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Environment Protection Authority

Compliance blitz to target Parramatta River building sites

Media release: 1 May 2017

The NSW Environment Protection Authority (EPA), Department of Planning and Environment, and local councils will join forces for a soil and erosion control blitz at construction sites around Parramatta River throughout May.

Developments of all sizes will be inspected as part of the blitz, ranging from small home renovations to large apartment estates and road developments.

The ‘Get the Site Right’ initiative is part of the Parramatta River Catchment Group’s mission to make the Parramatta River swimmable again by 2025, and highlights the role that developers and builders play in cleaning up the river.

A healthy Parramatta River needs healthy plant and animal life. One of the greatest dangers of sediment when it reaches the river is the smothering effect on aquatic life.

Developers are required by law to contain and manage sediment on their work site. Non-compliance can lead to fines from $8,000 to $15,000 for each incident.

A similar blitz conducted last October found that over 50 per cent of sites inspected were not managing their environmental controls adequately and more than $127,000 in fines were issued.

Last year’s investigations revealed sites with no sediment controls in place, collapsed fencing, sediment bags showing wear-and-tear and leaking, and inadequate containment of sediment stockpiles.

Councils will be out in force throughout May across the Blacktown, Parramatta, Cumberland, Ryde, Hunters Hill, Canada Bay, Hills Shire, Strathfield, Inner West and Burwood local government areas.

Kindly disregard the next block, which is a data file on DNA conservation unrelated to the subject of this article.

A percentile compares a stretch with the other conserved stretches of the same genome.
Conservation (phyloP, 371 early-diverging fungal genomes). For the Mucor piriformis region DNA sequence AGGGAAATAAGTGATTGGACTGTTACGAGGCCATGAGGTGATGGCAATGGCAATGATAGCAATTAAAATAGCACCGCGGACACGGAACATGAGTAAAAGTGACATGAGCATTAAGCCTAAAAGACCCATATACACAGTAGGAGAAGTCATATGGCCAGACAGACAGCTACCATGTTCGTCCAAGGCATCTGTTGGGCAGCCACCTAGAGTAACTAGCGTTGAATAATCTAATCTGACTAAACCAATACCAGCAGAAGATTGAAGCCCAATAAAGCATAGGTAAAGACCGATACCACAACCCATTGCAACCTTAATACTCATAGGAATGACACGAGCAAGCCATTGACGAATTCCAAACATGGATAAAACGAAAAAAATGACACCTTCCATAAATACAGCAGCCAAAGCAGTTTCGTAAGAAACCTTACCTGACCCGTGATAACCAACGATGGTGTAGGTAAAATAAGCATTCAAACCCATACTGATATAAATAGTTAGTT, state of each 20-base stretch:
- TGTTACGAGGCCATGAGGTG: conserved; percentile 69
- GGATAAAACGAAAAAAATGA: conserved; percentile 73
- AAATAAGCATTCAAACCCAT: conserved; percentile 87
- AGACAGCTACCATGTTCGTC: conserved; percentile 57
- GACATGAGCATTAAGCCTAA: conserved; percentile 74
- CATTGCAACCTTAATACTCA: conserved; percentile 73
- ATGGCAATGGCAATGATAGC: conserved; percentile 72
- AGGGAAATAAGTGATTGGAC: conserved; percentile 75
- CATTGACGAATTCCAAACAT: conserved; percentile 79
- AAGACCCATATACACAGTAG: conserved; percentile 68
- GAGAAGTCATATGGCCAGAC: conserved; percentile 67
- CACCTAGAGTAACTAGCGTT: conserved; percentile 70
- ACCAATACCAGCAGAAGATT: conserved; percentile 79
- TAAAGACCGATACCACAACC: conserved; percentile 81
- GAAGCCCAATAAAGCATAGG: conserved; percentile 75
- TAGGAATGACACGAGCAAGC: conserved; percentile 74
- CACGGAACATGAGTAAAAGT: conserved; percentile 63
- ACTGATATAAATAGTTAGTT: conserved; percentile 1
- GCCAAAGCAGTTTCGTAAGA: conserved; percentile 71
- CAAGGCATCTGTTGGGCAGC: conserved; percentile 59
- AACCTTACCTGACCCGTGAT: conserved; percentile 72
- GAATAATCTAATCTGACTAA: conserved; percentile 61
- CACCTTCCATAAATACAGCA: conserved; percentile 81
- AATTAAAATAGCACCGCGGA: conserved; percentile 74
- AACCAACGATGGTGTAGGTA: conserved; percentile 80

The EPA encourages residents and Parramatta River users to report pollution to the Environment Line number 131 555. Guidelines on sediment and erosion control are at www.ourlivingriver.com.au.

QUOTES

NSW EPA Regional Director Metropolitan Branch Ms Giselle Howard said erosion and sediment from construction sites poses a major threat to the river and environment, if not properly managed.

“We support development but we want it done properly. With the rapid construction and development taking place all around Parramatta River, sediment can run off building sites into stormwater drains and straight into the river,” Ms Howard said.

“This runoff pollutes the river with soil, sand and mud, which can smother native plants and animals that live in these waterways and destroy their habitats. Stormwater drains blocked by sediment can also lead to overflows and flooding.

“That’s why this compliance blitz is so important. We’re excited to be working with local councils to raise awareness with developers and the community about the effects of sediment laden runoff, and we will take regulatory action as required.

Parramatta River Catchment Group Chair Clr Jerome Laxale said the compliance campaign reflects the changing landscape of the Parramatta River.

“As residential development replaces the old industrial sites along the river, there is increasing demand for a quality river where people can safely swim,” Clr Laxale said. 

“‘Get the Site Right’ is a great example of how the member authorities of the PRCG are working together to protect the treasure that is the Parramatta River.

“It is a major issue, and we won’t have it solved in a month. Our joint taskforce is committed to ongoing action to ensure we achieve our 2025 mission to swim in the river”, said Clr Laxale.

 “The community also has a key role to play, by letting the EPA or local Council know if they see a site that doesn’t look right.”

 

Contact: EPA Public Affairs

Page last updated: 01 May 2017